ventilation modes
Recently Published Documents





Atmosphere ◽  
2021 ◽  
Vol 13 (1) ◽  
pp. 28
Yun Hu ◽  
Yihui Wu ◽  
Qun Wang ◽  
Jian Hang ◽  
Qingman Li ◽  

Mechanical ventilation consumes a huge amount of global energy. Natural ventilation is a crucial solution for reducing energy consumption and enhancing the capacity of atmospheric self-purification. This paper evaluates the impacts of indoor-outdoor temperature differences on building ventilation and indoor-outdoor air pollutant dispersion in urban areas. The Computational Fluid Dynamics (CFD) method is employed to simulate the flow fields in the street canyon and indoor environment. Ventilation conditions of single-side ventilation mode and cross-ventilation mode are investigated. Air change rate, normalized concentration of traffic-related air pollutant (CO), intake fraction and exposure concentration are calculated to for ventilation efficiency investigation and exposure assessment. The results show that cross ventilation increases the air change rate for residential buildings under isothermal conditions. With the indoor-outdoor temperature difference, heating could increase the air change rate of the single-side ventilation mode but restrain the capability of the cross-ventilation mode in part of the floors. Heavier polluted areas appear in the upstream areas of single-side ventilation modes, and the pollutant can diffuse to middle-upper floors in cross-ventilation modes. Cross ventilation mitigates the environmental health stress for the indoor environment when indoor-outdoor temperature difference exits and the personal intake fraction is decreased by about 66% compared to the single-side ventilation. Moreover, the existence of indoor-outdoor temperature differences can clearly decrease the risk of indoor personal exposure under both two natural ventilation modes. The study numerically investigates the building ventilation and pollutant dispersion in the urban community with natural ventilation. The method and the results are helpful references for optimizing the building ventilation plan and improving indoor air quality.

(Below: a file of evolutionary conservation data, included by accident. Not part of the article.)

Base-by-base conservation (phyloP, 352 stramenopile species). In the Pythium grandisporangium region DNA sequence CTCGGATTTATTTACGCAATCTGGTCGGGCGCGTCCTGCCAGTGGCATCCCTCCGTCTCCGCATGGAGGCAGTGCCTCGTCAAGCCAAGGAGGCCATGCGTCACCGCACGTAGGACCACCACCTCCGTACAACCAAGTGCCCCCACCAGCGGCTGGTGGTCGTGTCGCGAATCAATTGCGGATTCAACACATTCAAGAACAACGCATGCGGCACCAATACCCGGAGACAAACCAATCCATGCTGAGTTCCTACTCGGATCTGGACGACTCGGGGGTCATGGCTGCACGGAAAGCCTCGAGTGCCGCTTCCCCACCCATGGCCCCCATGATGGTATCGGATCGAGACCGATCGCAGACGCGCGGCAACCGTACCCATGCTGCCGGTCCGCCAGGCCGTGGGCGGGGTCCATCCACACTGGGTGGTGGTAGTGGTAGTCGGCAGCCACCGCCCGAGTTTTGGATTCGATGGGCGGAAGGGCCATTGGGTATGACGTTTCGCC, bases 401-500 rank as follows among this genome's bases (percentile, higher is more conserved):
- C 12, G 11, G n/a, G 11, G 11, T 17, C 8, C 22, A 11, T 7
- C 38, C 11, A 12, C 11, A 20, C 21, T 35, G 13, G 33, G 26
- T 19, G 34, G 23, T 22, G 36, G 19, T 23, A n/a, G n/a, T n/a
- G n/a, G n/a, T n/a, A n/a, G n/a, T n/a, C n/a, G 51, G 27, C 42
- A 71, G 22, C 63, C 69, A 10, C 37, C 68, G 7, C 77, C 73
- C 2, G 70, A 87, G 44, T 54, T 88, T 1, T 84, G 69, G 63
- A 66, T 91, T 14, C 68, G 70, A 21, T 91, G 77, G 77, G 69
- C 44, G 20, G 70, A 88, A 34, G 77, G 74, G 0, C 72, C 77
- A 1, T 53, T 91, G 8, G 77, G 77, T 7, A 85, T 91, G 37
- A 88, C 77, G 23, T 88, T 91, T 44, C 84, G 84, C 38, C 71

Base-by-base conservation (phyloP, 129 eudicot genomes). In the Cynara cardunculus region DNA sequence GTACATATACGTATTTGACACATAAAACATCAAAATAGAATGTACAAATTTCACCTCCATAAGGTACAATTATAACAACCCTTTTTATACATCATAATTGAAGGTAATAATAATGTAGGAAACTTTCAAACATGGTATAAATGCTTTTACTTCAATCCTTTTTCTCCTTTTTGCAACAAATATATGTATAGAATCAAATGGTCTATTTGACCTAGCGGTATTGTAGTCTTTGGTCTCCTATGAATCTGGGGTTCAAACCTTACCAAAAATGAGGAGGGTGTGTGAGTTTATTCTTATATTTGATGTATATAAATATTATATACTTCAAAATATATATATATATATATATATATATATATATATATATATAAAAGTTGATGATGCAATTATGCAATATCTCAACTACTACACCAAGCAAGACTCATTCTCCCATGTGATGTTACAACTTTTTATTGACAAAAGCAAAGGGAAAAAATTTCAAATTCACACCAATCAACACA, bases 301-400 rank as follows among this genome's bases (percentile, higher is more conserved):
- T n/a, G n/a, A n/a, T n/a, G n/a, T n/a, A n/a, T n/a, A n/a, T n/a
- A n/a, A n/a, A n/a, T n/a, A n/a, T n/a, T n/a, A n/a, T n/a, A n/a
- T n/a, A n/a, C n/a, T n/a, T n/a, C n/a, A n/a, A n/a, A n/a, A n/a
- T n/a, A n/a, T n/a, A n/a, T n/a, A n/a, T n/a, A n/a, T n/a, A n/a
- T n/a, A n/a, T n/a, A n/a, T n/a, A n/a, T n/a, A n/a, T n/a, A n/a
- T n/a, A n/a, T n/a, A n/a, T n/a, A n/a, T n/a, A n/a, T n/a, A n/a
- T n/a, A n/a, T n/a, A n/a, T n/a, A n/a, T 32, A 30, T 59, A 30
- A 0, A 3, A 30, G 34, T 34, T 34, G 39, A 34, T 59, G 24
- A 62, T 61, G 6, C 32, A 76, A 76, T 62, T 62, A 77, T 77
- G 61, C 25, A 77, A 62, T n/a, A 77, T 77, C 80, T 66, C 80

Artem Tret'yakov

The basic information about "IM View" software, necessary hardware for its correct operation is given. The main directions of further development of the program are outlined.

2021 ◽  
Vol 11 (24) ◽  
pp. 12139
Monica Lilioara Cherecheș ◽  
Nelu Cristian Cherecheș ◽  
Adrian Alexandru Ciobanu ◽  
Sebastian Valeriu Hudișteanu ◽  
Emilian Florin Țurcanu ◽  

In the context of energy conservation and sustainable development, building design should take into account the energy efficiency criteria by using renewable energy sources. Double-skin facades (DSF) represent innovative energy-efficient techniques that have gained increasing interest worldwide. The present study reports the results of an experimental campaign performed on a full-scale double-skin façade using the in-situ measurement methodology. The thermodynamic behavior of the façade is studied under real exterior climatic conditions in Romania in hot and cold seasons, and performance indicators in terms of pre-heating efficiency and dynamic insulation efficiency were determined. Three summer periods are analyzed corresponding to the outdoor air curtain scenario for three ventilation modes in naturally or mechanically ventilated single-story DSF. Results revealed that the third ventilation scenario, which combines horizontal and vertical openings, gives the best efficiency of 71.3% in the double skin façade functioning. During the cold season, the channel façade behaved like a thermal buffer between the building and the exterior air, ensuring the thermal energy for partial or integral heating of the building.

Respiration ◽  
2021 ◽  
pp. 1-9
Jacopo Saccomanno ◽  
Christoph Ruwwe-Glösenkamp ◽  
Konrad Neumann ◽  
Felix Doellinger ◽  
Pavlina Lenga ◽